Why Is Ransomware Especially Threatening to Linux Users?
The topic of ransomware becomes even more expansive once the Linux operating system is brought into the picture. Most previous examples have been attributed to Windows-oriented software and hardware, but Linux devices differ.
Linux is a well-known group of operating systems with an open-source basis. Some of its most significant advantages are extensive customization and a high level of control over the system as a whole. This freedom is one of the biggest reasons why plenty of people choose Linux over Windows as their primary operating system – for personal and commercial use.
However, this kind of customization and control over the entire system comes at a cost. If the ransomware succeeds in getting into one such system, it can take control over practically every single file in the OS, including system files. A detailed backup plan is the only option for mitigating these issues.
Ransomware has been one of the most prominent threats in the cybersecurity field for a few years now, and it keeps evolving at an alarming pace. The overwhelming majority (about 85%) of ransomware types are only capable of working on Windows devices to this day – but the size of the Linux portion is getting more and more attention as time goes on.
It is common for Linux-based systems to store important information, be it sensitive databases, government files, or web services. Linux and Windows have plenty of differences regarding their internal structures, and these differences are some of the biggest reasons why ransomware isn’t as popular on Linux devices.
Windows OS uses a specific database type called registry to store its settings and configuration options, and practically any backup must back this data up for backups to be restored properly. On the other hand, Linux OS uses a much more file-oriented approach where both settings and config files are stored within the file system alongside user data. This is an advantage for backup and recovery processes, but it can also be a potential security issue if some sort of ransomware gets into the system.
What Are the Basic Steps in a Linux Ransomware Attack?
Since there are not that many different ransomware types on Linux, we can figure out the basic steps that each ransomware has to go through to perform the cyber attack:
- Infection. Vulnerability abuse is one of the prime gateways for ransomware since it is not as easy to infect a Linux system with ransomware via infected advertising or emails as on Windows devices. As soon as the ransomware gets inside the system, it initiates downloading a hidden executable by “phoning home” via a specific list of IP addresses.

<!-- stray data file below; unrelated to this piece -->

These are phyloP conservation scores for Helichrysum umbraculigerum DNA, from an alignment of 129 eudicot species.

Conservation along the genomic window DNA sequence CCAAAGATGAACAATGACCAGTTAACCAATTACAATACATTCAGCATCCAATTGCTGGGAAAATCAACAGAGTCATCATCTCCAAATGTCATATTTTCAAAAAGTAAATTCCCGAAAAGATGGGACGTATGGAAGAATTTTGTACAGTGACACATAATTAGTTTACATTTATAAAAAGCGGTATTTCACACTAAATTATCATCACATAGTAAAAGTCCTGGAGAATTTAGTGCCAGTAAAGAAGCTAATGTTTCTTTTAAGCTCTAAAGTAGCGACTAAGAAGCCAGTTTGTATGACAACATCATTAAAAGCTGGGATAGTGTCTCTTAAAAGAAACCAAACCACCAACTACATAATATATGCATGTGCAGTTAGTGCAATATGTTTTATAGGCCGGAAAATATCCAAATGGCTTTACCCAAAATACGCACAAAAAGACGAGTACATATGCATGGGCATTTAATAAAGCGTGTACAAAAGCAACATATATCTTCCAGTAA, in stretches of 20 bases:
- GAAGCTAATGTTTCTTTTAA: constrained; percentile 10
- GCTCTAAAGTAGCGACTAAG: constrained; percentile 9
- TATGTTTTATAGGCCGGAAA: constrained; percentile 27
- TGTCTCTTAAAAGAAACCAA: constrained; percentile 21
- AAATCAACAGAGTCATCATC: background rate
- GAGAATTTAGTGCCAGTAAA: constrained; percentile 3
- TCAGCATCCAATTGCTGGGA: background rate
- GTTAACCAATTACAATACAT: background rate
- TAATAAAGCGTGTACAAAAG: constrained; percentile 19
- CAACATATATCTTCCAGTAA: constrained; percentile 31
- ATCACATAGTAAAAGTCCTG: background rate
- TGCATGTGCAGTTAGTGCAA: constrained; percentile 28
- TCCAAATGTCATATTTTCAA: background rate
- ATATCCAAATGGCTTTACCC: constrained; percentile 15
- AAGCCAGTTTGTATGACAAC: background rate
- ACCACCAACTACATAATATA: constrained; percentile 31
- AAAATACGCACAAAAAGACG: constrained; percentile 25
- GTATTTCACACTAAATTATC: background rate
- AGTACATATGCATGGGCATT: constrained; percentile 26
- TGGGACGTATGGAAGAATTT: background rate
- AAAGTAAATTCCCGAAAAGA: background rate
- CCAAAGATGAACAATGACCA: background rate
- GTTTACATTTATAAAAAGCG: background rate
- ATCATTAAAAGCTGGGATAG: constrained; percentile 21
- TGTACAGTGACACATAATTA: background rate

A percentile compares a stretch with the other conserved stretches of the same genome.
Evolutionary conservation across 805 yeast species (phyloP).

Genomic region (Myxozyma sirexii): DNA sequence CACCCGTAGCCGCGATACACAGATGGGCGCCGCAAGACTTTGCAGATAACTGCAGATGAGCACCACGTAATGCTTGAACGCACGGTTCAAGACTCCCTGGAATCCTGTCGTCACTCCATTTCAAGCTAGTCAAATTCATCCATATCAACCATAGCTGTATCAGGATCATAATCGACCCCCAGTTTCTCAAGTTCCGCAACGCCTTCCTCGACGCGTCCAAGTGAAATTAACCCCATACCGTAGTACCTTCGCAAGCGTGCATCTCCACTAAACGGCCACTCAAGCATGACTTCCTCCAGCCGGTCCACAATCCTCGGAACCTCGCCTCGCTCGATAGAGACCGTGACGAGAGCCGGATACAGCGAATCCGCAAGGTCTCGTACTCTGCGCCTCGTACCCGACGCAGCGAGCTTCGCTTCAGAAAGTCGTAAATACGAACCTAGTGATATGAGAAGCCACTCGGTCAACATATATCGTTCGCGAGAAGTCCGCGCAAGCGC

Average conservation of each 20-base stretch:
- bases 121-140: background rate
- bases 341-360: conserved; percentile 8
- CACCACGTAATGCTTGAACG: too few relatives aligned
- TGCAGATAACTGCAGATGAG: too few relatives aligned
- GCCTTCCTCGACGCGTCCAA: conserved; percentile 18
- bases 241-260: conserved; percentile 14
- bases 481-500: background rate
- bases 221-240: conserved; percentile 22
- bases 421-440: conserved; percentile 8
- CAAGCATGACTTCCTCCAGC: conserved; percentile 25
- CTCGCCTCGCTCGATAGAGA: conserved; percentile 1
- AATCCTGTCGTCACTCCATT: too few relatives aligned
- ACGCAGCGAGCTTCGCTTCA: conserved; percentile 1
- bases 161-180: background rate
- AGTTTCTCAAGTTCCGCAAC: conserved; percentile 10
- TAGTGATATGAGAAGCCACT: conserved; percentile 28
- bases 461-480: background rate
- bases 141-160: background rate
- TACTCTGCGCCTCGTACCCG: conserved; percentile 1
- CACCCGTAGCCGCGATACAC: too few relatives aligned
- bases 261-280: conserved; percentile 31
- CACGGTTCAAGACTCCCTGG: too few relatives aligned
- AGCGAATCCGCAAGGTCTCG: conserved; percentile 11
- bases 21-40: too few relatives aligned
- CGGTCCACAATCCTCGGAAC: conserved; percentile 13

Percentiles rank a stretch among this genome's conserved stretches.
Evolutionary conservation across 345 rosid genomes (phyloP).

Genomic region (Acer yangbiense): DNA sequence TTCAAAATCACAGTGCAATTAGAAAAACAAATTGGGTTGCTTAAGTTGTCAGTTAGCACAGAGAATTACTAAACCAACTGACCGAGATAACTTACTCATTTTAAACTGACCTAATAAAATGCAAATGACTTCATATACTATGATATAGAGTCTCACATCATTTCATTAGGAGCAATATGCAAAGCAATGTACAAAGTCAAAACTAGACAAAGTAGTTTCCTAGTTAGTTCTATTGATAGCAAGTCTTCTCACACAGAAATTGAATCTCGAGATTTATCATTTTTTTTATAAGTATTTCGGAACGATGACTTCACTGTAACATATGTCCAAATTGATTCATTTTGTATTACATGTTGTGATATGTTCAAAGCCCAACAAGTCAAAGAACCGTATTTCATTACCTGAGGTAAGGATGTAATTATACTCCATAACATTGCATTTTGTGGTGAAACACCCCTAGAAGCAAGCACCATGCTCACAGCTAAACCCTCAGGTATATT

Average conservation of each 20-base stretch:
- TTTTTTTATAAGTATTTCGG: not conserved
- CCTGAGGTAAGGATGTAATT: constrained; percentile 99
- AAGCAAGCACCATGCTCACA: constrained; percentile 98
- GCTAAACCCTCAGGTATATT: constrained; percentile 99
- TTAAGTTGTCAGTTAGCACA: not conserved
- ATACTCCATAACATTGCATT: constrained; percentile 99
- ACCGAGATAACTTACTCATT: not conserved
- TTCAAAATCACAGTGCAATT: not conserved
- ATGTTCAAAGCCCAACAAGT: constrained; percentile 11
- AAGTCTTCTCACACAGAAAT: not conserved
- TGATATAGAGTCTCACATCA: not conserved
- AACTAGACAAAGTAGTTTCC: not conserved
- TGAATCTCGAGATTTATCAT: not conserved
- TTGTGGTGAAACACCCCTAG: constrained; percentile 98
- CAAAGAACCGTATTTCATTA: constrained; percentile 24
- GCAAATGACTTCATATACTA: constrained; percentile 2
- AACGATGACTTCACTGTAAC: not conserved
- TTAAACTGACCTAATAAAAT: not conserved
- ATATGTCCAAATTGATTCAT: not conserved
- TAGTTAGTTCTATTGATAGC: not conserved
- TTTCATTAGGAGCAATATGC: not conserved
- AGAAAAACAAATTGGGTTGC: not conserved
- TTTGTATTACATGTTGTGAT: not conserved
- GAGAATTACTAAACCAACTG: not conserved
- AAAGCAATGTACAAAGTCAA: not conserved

- Setup. This is where the ransomware sets itself up for the following attack – including changing folders and giving itself more capabilities within the system via permission modification and config modification. This is also where the random encryption key for the following encryption process is generated on the server side.
- Scan. Ransomware has to find predefined data types or repositories to ask for ransom, and this process revolves around scanning the infrastructure for vulnerable and vital data in accordance with pre-defined parameters.
- Encryption. The attack itself commences at this step, and it is also the first step on the list that brings in potentially irreversible changes to the infrastructure – creating encrypted versions of existing files and folders and deleting the original file copies afterward.
- Extortion. The only step left to do after the encrypted data is to ask for ransom by providing explicit payment instructions to the end user in some way, shape, or form.
Secure Data Backup is a Universal Concern
It is also worth mentioning that some of the best data backup practices apply to both Linux and Windows environments – although their implementation methods might differ. A well-known technique of “air-gapping” is one such feature, allowing for a specific hardware appliance to be wholly isolated from the rest of the infrastructure, making it a lot more challenging to infect or delete for malicious purposes.
The general advice for diversifying backup and security measures is common for all operating systems since backup diversification lies at the core of a proper backup strategy. Combining multiple storage types and security measures within the same system leads to improved security and a higher degree of protection against potential threats. A higher number of different security layers directly correlates with a lower chance of a specific system or infrastructure being breached.
Data protection as a topic can be challenging to work with, especially for larger companies with sophisticated infrastructures. Choosing the appropriate third-party backup solution can be a great advantage in this context. A proper complex backup platform would greatly help with various protective measures and tactics for appropriate backup protection.
Final Thoughts on Secure Data Backup for Linux Users
Data security is an ongoing process that must evolve and adapt to face new challenges. It is easy to see an initial investment in a complex backup solution as a negative factor. At the same time, it is worth remembering that most data breaches and ransomware attacks usually significantly damage a company’s financial situation and reputation more than an initial investment in a sophisticated backup platform.